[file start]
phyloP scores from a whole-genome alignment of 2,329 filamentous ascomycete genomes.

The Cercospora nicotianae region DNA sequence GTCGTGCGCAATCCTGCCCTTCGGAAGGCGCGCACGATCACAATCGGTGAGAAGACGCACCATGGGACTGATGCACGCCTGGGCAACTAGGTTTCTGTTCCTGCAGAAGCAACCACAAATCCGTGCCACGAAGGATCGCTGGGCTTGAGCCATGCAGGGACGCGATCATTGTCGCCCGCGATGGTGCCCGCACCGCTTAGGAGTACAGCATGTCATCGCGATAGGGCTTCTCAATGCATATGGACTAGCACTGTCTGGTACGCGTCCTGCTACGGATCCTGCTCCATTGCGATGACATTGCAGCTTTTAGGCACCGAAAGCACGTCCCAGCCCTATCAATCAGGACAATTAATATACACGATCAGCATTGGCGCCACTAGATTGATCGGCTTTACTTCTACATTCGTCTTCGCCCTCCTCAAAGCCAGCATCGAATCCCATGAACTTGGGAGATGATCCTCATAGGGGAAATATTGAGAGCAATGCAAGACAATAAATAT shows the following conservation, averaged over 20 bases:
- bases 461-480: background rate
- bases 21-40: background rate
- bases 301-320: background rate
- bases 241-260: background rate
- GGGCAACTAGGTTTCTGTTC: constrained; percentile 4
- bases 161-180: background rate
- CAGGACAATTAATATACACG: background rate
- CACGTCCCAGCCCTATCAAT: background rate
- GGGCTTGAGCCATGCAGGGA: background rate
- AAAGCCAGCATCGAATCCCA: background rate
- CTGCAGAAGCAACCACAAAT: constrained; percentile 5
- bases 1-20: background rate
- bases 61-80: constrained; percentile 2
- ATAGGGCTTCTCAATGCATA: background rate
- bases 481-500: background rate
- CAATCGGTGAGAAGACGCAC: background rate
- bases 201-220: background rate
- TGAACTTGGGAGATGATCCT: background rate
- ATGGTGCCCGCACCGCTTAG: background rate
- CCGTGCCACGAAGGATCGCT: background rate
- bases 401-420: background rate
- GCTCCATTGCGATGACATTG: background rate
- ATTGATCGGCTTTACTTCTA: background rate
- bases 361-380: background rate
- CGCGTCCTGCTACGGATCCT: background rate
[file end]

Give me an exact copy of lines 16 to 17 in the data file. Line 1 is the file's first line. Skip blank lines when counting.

- ATAGGGCTTCTCAATGCATA: background rate
- bases 481-500: background rate